Coal Offers Hope For Montana Tribe
KELLY MCEVERS, HOST:
Montana's Crow Tribe has one of the largest reservations in the U.S. And the tribe is moving forward with plans to develop a new coal mine on that land. For tribal leaders, coal looks like the best option to lift their community out of poverty. As Amy Martin reports, not all Crow agree.
AMY MARTIN, BYLINE: Lucy Whiteman Runs Him was raised here in south-central Montana among her people, the Apsaalooke, or the children of the large beaked bird. Europeans translated that as crow. She introduces herself in her native language.
LUCY WHITEMAN RUNS HIM: (Foreign language spoken).
MARTIN: Whiteman Runs Him is currently a student teacher at Crow Agency Elementary School. Her husband works in an older coal mine which opened on the reservation in the early 1970s. She says the proposed new mine just a few miles from their house would allow more families like hers to stay on their land and take part in Apsaalooke traditions.
WHITEMAN RUNS HIM: We need that coal. We depend on it for jobs and then also, like, our roads, our schools, you know? Like, this coal revenue - it provides for this community.
MARTIN: Whiteman Runs Him acknowledges that climate change is a concern and that she sometimes feels a conflict between her traditional values and coal development.
WHITEMAN RUNS HIM: It's important that we need to think about global warming. I think about, you know, like, what we're doing to the earth and to try to, you know, take care of the earth. And - but you know, at the same time it's hard because we depend on it so much, too, you know?
DARRIN OLD COYOTE: What I'm doing is in the best interest of my people.
MARTIN: Darrin Old Coyote is chairman of the Apsaalooke nation.
OLD COYOTE: I don't want to be dependent on the U.S. government. We have the resources. We have the manpower. We have the capability of being self-sufficient. And there's no reason why we should be this poor.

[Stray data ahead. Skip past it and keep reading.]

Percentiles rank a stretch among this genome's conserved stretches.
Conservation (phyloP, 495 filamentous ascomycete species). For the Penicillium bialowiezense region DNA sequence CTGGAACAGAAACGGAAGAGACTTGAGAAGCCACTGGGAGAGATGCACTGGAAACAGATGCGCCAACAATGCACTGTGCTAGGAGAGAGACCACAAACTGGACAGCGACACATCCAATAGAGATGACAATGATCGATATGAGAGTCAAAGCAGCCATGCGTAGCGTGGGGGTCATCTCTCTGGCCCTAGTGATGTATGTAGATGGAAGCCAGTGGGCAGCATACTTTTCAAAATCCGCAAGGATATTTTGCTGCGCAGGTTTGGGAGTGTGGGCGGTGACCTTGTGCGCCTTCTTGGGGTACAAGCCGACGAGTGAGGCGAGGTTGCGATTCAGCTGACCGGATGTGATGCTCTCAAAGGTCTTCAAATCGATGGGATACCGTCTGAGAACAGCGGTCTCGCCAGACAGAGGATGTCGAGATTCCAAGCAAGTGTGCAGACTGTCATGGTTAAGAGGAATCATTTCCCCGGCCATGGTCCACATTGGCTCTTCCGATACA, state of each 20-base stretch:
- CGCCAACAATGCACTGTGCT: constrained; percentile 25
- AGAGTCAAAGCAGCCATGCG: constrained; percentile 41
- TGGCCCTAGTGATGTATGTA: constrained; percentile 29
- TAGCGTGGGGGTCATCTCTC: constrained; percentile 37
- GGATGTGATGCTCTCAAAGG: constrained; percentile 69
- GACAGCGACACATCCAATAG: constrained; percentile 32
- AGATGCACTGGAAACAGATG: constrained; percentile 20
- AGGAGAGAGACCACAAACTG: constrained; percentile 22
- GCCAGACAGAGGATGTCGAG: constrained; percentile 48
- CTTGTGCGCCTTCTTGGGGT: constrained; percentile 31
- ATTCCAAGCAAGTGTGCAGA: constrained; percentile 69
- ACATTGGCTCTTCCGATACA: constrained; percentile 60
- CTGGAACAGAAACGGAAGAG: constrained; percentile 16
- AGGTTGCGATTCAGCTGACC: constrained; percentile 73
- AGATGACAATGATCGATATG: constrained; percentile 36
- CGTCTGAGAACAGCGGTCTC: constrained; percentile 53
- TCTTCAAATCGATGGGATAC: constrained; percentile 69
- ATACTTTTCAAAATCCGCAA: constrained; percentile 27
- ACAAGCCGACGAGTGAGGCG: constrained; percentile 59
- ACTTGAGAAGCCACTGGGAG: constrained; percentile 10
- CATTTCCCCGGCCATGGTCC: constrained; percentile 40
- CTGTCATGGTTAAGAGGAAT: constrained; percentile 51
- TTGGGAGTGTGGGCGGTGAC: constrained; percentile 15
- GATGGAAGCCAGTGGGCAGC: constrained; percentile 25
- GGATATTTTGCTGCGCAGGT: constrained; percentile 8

MARTIN: According to a Montana State University report, the median per capita income on the Crow reservation is just over $9,000. Chairman Old Coyote says there isn't enough money for basic infrastructure, and many families lack adequate housing and health care. He says the agreement he signed with Cloud Peak Energy, one of the nation's largest coal companies, would help solve these problems. And he believes it would help restore a sense of self determination to his people which has been eroded by two centuries of attacks.
OLD COYOTE: You know, whether it be through simulation warfare, small pox, all of that, we've survived. And we're going to continue moving forward to survive. And the only way I know how now is to develop our coal.
SCOTT BEAR DON'T WALK: Large companies coming from without and wanting to take advantage of our resources - that's not a new story. That's an old story.
MARTIN: Scott Bear Don't Walk is a Crow tribal member and a Ph.D. candidate at the University of Chicago. He says he has grave concerns about coal development.
BEAR DON'T WALK: I do see it as essentially compromising us. It's something that we've had to do.
MARTIN: Like 60 percent of Native Americans, Bear Don't Walk was not raised on the reservation. He grew up in nearby communities. He says he understands the allure of coal given the brutal economic realities facing his tribe. But with world markets in decline, coal prices at a 10-year low and concerns about carbon emissions growing at home and abroad, he's not convinced coal is the answer.
BEAR DON'T WALK: There are other things we can do. We've got people. People are a resource. There are people in the world and in America who are trying to get us away from coal and oil, and we can work with them. We can find a way to do this some other way.
MARTIN: The current agreement gives the Cloud Peak Energy Company an option to lease 1.4 billion tons of coal on the reservation. But to get that coal to markets in Asia, Cloud Peak says it needs two new shipping terminals in Washington State. Many groups are protesting the proposed terminals, including several other Native American tribes. For NPR News, I'm Amy Martin on the Crow reservation.
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